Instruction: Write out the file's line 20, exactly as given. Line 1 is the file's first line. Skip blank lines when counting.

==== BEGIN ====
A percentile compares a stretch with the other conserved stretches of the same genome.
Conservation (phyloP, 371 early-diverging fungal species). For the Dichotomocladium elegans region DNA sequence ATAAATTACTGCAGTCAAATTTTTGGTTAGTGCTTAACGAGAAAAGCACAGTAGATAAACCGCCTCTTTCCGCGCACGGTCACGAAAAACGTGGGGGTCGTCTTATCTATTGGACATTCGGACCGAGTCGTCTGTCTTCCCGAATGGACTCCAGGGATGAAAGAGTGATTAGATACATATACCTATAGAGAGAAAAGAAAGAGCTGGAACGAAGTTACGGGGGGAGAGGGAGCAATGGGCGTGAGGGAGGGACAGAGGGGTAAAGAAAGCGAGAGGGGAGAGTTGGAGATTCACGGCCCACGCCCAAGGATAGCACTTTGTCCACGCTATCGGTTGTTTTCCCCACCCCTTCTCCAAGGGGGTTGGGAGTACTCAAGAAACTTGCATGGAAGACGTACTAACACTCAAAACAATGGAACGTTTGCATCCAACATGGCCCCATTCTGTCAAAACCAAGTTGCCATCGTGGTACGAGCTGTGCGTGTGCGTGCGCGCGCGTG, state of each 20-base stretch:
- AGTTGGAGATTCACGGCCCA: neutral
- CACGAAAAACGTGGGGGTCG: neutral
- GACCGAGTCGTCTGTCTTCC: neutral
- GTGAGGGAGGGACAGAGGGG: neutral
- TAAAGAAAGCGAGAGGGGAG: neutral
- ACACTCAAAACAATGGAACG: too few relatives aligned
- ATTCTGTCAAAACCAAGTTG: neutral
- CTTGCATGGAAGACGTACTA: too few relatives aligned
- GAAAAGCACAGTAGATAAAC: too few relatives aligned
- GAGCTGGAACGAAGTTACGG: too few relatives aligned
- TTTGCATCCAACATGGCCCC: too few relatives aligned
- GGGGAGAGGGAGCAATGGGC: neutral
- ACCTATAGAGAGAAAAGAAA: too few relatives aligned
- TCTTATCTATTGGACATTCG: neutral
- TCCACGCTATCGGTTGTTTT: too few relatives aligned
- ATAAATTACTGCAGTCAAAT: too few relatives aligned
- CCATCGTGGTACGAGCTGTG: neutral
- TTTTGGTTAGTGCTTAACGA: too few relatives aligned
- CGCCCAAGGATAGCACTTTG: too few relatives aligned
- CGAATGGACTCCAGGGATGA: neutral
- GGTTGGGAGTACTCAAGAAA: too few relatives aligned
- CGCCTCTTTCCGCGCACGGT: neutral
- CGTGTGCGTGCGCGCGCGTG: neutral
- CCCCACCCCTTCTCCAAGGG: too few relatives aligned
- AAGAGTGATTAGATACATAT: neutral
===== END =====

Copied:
- TTTTGGTTAGTGCTTAACGA: too few relatives aligned